Whether you’re a frequent flier or flying for the first time, you might have come across some travel myths that may cause you some travel anxiety. We did some research to put your mind at ease and here’s what we found out.
1. You’ll Always Get A Better Deal Online
Verdict: False. Nowadays, travel agents will beat almost any legitimate quote, says Lonely Planet author Sarah Bennett. And if something goes wrong, there’s no substitute for a bona fide human being, she adds. “Agents can fix things for you in a way that can be very difficult to do yourself.”
Be alert: Factor in hidden costs before booking online, advises Jo Stewart, from intrepidtravel.com. “You might find a cheap fare with a budget airline, but then there’s the credit card fee, extra for luggage and checking in early – sometimes it doesn’t work out cheap after all.”
2. There’s More Chance Of DVT In Economy Seats
Verdict: Jury’s out. Guidelines from the American College of Chest Physicians suggest there’s no concrete evidence that being in cattle class by itself leads to greater risk of Deep Vein Thrombosis (DVT). But sitting in a window seat does. “It all comes down to the level of immobility,” says Dr Tony Ghererdin, medical advisor for the Australian Travel Doctor TMVC Group. If you have to jump over two snoring passengers to reach the aisle, you’re probably not going to stretch your legs as much as you should.
Get moving: Forget diving deep into an argument with your travel buddies about travel myths, you must walk around – simple as that. Your risk starts increasing after about six hours warns Gherardin. You also need to dress appropriately, which means “loose clothing that’s not causing compression around the legs, knees and hips”.
3. Booking Last-Minute Is Cheaper
Verdict: False. Generally, it’s first in, best dressed. Airlines, for example, allocate a certain number of seats in different price ranges, so once the cheap seats are gone, you’re looking at a hefty outlay.
Score a deal: Many tour operators give discounts for booking early, says Stewart. ”For any destination that’s popular, like Europe in summer, you need to get in early because tours and accommodation book out and flights become expensive.”
READ MORE: 7 Tips from a Travel Writer to Ensure Stress-Free Travel
4. Travel Broadens Your Mind
Verdict: Partly true. You’ll get out what you put in, says Stewart. If you plough through 20 countries in 30 days, hanging out with your mates and boozing in Western-style bars, the only personal growth you’ll get will be around your belt buckle.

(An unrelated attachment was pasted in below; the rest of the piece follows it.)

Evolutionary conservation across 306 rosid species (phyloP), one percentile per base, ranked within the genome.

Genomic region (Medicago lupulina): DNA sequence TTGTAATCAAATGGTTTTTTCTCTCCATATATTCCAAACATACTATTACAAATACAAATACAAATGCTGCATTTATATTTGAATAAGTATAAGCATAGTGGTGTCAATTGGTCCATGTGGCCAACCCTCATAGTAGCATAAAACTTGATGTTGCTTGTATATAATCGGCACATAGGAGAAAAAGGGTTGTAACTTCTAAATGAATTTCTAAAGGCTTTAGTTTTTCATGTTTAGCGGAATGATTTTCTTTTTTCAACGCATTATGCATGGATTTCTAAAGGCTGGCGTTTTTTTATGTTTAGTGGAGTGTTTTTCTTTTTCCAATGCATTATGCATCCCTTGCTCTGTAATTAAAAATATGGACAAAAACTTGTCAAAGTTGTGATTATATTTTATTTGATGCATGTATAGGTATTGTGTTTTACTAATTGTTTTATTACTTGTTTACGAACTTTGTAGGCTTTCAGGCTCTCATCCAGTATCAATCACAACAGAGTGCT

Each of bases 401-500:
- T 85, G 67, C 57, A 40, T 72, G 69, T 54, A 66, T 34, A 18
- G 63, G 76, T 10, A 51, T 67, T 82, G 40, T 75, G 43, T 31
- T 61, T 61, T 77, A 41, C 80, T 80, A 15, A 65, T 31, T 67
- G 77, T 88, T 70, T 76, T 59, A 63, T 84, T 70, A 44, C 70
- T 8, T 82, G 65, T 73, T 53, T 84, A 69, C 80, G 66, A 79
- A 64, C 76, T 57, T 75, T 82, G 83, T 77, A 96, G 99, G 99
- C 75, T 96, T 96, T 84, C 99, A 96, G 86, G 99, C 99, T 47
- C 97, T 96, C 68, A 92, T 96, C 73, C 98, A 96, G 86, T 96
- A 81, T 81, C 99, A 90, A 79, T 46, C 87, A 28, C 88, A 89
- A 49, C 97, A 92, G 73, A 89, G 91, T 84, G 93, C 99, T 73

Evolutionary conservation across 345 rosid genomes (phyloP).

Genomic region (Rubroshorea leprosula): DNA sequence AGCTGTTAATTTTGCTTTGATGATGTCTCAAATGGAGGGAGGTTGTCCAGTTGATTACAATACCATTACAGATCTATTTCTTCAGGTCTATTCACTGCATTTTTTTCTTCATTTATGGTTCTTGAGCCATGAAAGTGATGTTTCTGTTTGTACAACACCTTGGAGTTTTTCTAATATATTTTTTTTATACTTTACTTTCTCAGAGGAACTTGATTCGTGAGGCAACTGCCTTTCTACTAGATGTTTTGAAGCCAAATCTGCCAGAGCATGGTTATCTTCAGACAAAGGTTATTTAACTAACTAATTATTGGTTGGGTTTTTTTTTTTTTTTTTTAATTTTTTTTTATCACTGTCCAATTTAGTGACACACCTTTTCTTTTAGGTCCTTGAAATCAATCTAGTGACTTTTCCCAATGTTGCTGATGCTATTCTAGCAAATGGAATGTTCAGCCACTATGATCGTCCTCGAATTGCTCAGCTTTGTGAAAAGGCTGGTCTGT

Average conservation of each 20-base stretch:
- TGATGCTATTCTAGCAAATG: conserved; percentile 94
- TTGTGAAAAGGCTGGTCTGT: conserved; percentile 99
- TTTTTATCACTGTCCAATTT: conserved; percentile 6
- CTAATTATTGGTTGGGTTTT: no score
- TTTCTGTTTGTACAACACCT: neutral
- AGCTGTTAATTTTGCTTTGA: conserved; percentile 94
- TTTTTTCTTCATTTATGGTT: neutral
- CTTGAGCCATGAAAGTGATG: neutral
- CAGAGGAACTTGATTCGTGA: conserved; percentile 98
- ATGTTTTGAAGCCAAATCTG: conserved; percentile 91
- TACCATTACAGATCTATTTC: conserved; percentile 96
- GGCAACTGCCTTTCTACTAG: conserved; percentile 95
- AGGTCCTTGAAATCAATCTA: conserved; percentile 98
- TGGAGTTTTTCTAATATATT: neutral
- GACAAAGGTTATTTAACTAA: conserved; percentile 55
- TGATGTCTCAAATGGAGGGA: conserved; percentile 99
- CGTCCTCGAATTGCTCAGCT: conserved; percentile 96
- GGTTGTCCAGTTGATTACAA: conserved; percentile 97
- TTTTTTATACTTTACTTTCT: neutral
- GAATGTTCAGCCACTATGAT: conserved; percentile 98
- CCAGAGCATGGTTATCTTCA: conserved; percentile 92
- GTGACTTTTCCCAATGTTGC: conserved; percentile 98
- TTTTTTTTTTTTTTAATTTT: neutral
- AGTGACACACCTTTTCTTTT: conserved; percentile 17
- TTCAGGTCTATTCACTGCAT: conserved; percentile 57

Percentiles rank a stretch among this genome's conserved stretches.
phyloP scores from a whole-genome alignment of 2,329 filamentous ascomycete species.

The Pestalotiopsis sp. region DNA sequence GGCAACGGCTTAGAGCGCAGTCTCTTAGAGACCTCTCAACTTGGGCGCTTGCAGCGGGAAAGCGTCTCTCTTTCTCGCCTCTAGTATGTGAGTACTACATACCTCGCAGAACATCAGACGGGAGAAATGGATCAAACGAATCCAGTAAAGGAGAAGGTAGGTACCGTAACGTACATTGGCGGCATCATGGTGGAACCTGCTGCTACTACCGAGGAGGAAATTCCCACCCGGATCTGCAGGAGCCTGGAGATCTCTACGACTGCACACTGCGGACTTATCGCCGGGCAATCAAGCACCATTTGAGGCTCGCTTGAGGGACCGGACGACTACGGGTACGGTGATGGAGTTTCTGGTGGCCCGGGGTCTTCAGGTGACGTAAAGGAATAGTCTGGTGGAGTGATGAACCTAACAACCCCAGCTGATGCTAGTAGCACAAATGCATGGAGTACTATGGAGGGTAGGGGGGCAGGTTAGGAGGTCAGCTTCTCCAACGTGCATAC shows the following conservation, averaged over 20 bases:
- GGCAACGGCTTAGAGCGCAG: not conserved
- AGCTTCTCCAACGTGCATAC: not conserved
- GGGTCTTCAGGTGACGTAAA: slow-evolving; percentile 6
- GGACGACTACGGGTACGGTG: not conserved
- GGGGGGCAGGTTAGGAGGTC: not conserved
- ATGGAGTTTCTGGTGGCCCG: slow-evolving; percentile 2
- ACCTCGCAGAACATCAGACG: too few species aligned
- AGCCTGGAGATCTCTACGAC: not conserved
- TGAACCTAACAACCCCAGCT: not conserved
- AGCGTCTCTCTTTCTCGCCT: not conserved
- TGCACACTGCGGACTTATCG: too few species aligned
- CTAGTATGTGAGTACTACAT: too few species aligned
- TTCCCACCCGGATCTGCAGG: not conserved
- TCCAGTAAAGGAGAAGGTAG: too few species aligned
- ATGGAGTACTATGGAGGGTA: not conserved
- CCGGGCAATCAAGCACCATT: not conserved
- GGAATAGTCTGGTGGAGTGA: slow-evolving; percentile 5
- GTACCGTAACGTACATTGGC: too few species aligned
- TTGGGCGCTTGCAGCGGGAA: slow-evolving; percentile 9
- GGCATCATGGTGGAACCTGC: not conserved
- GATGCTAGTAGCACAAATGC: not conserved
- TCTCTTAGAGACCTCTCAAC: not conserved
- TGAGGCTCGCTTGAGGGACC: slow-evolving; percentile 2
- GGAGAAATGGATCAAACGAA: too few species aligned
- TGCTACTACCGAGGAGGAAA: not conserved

Blow your mind: “Culture shock is addictive,” says Bennett. “Travel slowly and don’t try to tick everything off.” And get out of your comfort zone, adds Stewart. “I went to Kenya alone and had the most amazing experience just by talking to locals, going to markets and eating local food.”
5. You Won’t Survive A Plane Crash
Verdict: False. Sure, there is no ignoring the huge air disasters where everyone dies, there are no travel myths there. But that doesn’t mean you’re doomed if your plane runs into trouble. Says Ben Sherwood, the author of The Survivors Club: The Secrets of Science That Could Save Your Life. “In fact, according to the US government study [of 568 plane crashes in the US between 1993 and 2000], 95.7% of the passengers involved made it out alive,” he says.
Protect yourself: Score a seat towards the back of the plane, reports a study by Popular Mechanics. After examining the 20 commercial jet crashes in the US between 1971 and 2007, where there were fatalities and survivors, it found the survival rate in rear seats is 69%, as opposed to 56% over the wing and 49% at the pointy end. “But you suffer a rougher ride if you do sit at back,” says former pilot Captain David Paine. “The most comfortable rise is as far forward as you can get.”
6. You Get Sick More Easily On A Plane
Verdict: Partly true. “The air on planes is turned over and filtered rapidly, at a much higher rate than in big buildings,” says Gherardin. Which means you’re at more risk in the check-in queue, he says.
Stay healthy: But if you’re sitting within a metre of someone with an active infection, then you do have a higher chance of contracting it. If you can’t move seats, says Gherardin, the best thing you can do is wash your hands regularly.
Originally published on menshealth.com